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Advice Wanted!


I’ve been doing a lot of thinking about our debt payoff journey and feel as though I’ve come to a bit of a crossroads. Sometimes having an objective opinion (YOURS!) is just what it takes for me to gain a little perspective or see something from another angle, so here’s the deal….

I’ve been (borderline-obsessively) checking and re-checking my budget/debt spreadsheet, trying to determine the best course of action. It appears that we will be able to pay off the Wells Fargo card much sooner than previously expected (probably by June!!!), and the plan has ALWAYS been to snowball that payment toward our last credit card – Bank of America.

But a careful examination of ALL (of our many, many) debts leaves me feeling a bit unsettled about the decision. I think the money may be better allocated toward a different debt.

To get a big picture, I’m going to break from the mold a little and lay out my debts now (mid-month) instead of waiting until the beginning of June. So here’s the big debt picture (listed by APR – highest to lowest). Note the “Deferment Ends” column. I have listed minimum payments for my student loans once deferment ends.

PlaceCurrent BalanceAPRMinimum DueMin Due (When Deferment Ends)Deferment End Date
Wells Fargo CC$334513.65%8787N/A
Sallie Mae - Dept of Ed$55788.5%0692/10/15
Sallie Mae - Federal Student Loans$45648.25%6262Current (no deferment)
BoA CC$21407.24%3535N/A
ACS Student Loans$213887.24%2524010/28/14
Sallie Mae - Dept of Ed$652367%07372/10/15
License Fees$56232.7%5555N/A
Medical Bills$82530%100100*Still does not include Mayo Clinic bill


My thoughts are totally fragmented, so I’ll lay them out bullet-style.

  • I recently discovered that one of my Sallie Mae Department of Education loans is at an 8.5% APR….ALL of the others are at 7% so I had mistakenly thought this one was 7% too, and had previously lumped them all together. I’ve now separated this debt because it will be my highest interest-rate debt after WF is paid.
  • When deferment ends my plan has been to consolidate my student loans and try to get a lower interest rate. So its possible the 8.5% could be getting a reduction in February.
  • After my Wells Fargo card is paid in full, my plan is to go try to refinance my car loan for a lower APR (currently 7.24%). So its possible I can get this interest rate lowered.
  • People may disagree with this one (particularly as my #1 goal has ALWAYS been to eradicate CC debt), but now I’m feeling less urgency about getting rid of my BoA debt. I feel the money might be better spent going toward a higher interest student loan??? Additionally – any credit gurus out there? I’ve read that if you have $0 CC debt it can actually ding your credit score a little (not as significantly as having too much debt-to-credit, but there’s still an impact). Being as I’m trying to refinance student loans and cars, I’m thinking that leaving a little debt on my lowest APR card right now might not be terrible? (Note: I’m NOT suggesting I stay in debt forever….just saying I may be better served to allocate funds toward higher APR debt currently while I’m playing the credit score game).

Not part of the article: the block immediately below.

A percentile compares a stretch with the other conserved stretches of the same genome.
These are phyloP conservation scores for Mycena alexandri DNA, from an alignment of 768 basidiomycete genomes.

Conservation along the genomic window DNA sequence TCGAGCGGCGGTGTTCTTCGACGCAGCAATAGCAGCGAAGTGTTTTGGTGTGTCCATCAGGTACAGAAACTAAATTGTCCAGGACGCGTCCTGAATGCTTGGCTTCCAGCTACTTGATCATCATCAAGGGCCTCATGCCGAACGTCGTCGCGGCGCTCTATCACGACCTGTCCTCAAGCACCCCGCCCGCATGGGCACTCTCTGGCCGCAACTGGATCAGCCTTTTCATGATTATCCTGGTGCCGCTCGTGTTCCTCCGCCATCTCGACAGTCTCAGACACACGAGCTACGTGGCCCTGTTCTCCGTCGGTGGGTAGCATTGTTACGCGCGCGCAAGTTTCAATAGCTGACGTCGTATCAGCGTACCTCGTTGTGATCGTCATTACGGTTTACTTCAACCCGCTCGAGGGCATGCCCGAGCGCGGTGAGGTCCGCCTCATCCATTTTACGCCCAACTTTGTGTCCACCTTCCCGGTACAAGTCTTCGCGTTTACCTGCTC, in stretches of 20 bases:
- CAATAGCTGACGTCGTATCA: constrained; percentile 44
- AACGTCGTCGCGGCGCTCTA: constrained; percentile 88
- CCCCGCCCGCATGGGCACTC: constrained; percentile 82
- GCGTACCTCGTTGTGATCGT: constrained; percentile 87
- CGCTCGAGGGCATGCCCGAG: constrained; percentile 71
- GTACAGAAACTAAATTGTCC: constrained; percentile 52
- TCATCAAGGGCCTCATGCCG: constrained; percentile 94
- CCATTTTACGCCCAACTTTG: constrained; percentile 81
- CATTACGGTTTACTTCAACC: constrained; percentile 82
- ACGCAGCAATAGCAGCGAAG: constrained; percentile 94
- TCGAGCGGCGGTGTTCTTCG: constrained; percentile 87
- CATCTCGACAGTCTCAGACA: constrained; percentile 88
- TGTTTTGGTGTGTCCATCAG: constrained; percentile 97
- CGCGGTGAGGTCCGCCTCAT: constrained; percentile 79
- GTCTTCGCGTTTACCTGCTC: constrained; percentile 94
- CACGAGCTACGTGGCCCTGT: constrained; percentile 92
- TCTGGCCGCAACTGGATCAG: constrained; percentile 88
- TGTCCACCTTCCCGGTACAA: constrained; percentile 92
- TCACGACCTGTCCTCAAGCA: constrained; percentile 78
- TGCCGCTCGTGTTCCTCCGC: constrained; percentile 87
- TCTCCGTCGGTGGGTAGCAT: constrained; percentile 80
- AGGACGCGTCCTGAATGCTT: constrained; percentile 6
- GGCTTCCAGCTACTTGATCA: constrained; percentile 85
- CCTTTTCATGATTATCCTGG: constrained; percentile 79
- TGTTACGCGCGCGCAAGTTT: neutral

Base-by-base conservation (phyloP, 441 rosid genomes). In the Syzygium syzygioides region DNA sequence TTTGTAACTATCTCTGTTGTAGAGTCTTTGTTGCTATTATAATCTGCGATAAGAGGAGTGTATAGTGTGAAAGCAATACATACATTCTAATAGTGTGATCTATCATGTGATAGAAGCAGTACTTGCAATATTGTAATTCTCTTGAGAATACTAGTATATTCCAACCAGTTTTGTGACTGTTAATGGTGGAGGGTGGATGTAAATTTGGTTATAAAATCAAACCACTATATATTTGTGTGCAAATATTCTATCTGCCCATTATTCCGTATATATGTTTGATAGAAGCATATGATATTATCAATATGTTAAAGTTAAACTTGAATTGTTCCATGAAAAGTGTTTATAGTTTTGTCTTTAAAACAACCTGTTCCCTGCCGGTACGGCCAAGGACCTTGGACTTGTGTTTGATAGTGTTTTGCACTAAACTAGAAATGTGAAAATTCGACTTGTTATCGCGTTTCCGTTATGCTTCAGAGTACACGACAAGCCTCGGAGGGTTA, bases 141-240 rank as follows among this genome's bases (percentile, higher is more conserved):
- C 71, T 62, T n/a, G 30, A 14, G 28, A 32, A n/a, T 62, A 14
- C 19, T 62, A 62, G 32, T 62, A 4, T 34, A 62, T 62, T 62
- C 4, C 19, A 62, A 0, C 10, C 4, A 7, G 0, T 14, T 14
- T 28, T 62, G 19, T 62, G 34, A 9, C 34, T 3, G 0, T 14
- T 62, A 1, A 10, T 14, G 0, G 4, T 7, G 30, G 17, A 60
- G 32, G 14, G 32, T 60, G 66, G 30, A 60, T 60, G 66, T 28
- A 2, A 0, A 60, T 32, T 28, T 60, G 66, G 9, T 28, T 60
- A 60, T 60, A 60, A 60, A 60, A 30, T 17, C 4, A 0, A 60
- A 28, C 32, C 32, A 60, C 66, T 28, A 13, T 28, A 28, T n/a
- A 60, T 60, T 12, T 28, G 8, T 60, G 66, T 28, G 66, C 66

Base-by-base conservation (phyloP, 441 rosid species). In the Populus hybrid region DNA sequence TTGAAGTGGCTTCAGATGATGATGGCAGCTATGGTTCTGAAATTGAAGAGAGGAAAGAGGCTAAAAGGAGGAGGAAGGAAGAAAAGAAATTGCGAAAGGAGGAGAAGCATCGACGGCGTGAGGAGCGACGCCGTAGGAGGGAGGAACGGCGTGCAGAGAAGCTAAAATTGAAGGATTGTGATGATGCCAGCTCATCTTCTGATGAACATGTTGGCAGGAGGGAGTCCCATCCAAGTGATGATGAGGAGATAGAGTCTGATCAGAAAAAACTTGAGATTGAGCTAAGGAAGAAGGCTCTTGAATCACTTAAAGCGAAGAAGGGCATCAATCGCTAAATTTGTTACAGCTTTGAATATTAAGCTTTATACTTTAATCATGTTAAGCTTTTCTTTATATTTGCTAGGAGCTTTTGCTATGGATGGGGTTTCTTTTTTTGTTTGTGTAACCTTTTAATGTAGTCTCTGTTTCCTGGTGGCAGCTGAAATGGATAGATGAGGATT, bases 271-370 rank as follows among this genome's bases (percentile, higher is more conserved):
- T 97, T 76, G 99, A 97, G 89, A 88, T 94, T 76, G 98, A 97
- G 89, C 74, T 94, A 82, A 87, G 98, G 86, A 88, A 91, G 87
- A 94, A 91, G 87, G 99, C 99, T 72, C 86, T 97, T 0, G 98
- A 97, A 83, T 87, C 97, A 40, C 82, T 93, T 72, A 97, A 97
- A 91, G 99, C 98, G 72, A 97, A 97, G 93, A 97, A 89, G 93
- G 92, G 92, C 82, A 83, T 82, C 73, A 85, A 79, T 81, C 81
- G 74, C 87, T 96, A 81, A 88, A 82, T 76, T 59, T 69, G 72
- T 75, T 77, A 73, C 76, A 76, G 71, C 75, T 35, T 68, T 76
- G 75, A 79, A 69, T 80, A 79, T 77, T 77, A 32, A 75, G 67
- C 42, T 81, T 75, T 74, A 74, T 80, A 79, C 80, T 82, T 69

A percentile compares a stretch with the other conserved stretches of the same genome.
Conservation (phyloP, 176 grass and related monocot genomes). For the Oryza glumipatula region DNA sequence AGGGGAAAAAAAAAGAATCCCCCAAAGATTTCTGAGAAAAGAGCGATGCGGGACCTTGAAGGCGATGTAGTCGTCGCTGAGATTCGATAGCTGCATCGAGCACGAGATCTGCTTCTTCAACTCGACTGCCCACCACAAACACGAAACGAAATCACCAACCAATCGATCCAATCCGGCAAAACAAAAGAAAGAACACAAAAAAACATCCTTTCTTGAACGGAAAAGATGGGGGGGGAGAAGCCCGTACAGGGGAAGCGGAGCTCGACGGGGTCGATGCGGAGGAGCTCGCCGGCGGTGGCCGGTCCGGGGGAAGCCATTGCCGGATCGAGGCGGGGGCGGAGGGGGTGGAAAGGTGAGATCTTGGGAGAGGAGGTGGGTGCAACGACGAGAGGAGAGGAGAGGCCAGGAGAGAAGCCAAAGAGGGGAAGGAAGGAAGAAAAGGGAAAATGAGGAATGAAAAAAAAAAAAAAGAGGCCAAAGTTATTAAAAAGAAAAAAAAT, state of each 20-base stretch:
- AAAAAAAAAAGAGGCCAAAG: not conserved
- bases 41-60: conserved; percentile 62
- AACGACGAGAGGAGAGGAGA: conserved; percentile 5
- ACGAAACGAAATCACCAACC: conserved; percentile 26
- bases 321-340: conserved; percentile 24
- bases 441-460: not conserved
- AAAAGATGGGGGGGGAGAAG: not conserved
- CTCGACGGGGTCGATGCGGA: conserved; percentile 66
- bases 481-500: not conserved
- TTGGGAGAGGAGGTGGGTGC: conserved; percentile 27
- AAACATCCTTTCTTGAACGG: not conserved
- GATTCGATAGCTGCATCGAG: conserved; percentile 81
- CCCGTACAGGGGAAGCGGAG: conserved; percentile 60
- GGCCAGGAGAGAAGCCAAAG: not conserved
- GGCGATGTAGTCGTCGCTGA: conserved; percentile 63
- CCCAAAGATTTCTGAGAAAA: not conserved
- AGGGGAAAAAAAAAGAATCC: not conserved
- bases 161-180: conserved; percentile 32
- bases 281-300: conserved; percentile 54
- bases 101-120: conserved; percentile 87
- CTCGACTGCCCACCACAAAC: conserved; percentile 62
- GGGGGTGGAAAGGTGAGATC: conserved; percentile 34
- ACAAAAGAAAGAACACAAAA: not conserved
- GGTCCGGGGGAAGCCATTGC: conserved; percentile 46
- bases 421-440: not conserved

• My ACS student loan deferment ends in October, at which time the payment will increase to $240/month.
  • I’m mathematically-minded so my preference in debt-repayment is highest APR first (regardless of balance).
  • That said, if I were to rank-order my debts in order of the PERSONAL satisfaction I’d receive from paying them off (that whole psychological aspect component), I’d rank: Wells Fargo, Bank of America, Carmax, License, Student loans, medical debt).
  • My current inclination (a rough combination of mathematical and personal satisfaction factors) is to rank order debt repayment as such: Wells Fargo, Sallie Mae (first the 8.5% APR, then the 8.25% APR loan), Bank of America, license, Carmax, remaining student loans (ACS & Sallie Mae 7% APR), and medical debt still dead last.
  • At the same time, I’m trying to think of some strategy to leverage the extra money we have right now. While student loans are still in deferment I have a good amount of extra money to throw toward debts. Once deferment ends my funds will be greatly divided. I’d like to strategize to eradicate some of the lower-amount debts so that – once deferment ends – my funds aren’t being split into 15 different directions!
  • Ever heard of using a 0% APR credit card to pay student loans??? Remember that 0% offer I got that everyone said I should take? I never did (and won’t need it since I’m kicking WF’s butt right now!), but maybe I could use it for the 8.25-8.5% APR student loan debt??? Yay? Nay?
  • Keep in mind we’ve only budgeted $1500/month for debt repayment, though we’ve been putting extra toward debt each month if we have money available after paying our bills.